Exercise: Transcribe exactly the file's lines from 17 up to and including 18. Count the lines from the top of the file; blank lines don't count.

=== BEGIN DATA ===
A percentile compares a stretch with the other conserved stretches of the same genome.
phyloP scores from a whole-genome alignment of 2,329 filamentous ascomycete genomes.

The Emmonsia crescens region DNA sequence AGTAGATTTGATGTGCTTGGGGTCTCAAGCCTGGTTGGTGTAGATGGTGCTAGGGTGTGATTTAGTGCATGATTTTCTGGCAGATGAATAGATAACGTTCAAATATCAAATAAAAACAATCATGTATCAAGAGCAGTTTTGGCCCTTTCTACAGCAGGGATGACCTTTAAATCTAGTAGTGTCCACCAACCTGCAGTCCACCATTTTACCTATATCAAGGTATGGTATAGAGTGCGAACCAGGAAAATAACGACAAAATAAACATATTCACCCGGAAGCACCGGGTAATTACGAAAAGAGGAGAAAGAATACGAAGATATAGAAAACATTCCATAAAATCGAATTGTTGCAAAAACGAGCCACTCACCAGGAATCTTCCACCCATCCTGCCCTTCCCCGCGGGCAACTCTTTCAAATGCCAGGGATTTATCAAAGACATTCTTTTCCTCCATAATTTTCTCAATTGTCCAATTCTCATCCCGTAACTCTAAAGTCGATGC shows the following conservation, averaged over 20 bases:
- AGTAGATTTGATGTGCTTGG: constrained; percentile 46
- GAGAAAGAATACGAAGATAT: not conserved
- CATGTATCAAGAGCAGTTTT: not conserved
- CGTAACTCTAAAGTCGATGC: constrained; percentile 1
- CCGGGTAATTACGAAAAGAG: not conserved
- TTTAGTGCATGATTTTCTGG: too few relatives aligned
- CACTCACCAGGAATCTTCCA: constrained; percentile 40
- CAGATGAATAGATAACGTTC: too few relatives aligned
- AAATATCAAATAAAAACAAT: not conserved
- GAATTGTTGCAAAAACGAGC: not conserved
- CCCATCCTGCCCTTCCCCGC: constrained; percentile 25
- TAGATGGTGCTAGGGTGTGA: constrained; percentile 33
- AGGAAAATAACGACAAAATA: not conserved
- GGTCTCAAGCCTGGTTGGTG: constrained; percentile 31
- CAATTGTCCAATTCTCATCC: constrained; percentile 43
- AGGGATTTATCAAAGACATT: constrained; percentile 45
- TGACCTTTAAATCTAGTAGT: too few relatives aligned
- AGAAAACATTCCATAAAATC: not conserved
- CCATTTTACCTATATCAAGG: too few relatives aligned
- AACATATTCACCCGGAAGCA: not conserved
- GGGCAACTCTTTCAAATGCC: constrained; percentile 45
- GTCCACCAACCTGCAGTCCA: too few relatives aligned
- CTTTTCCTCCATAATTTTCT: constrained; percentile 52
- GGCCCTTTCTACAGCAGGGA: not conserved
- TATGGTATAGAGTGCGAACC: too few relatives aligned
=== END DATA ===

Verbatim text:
- GGTCTCAAGCCTGGTTGGTG: constrained; percentile 31
- CAATTGTCCAATTCTCATCC: constrained; percentile 43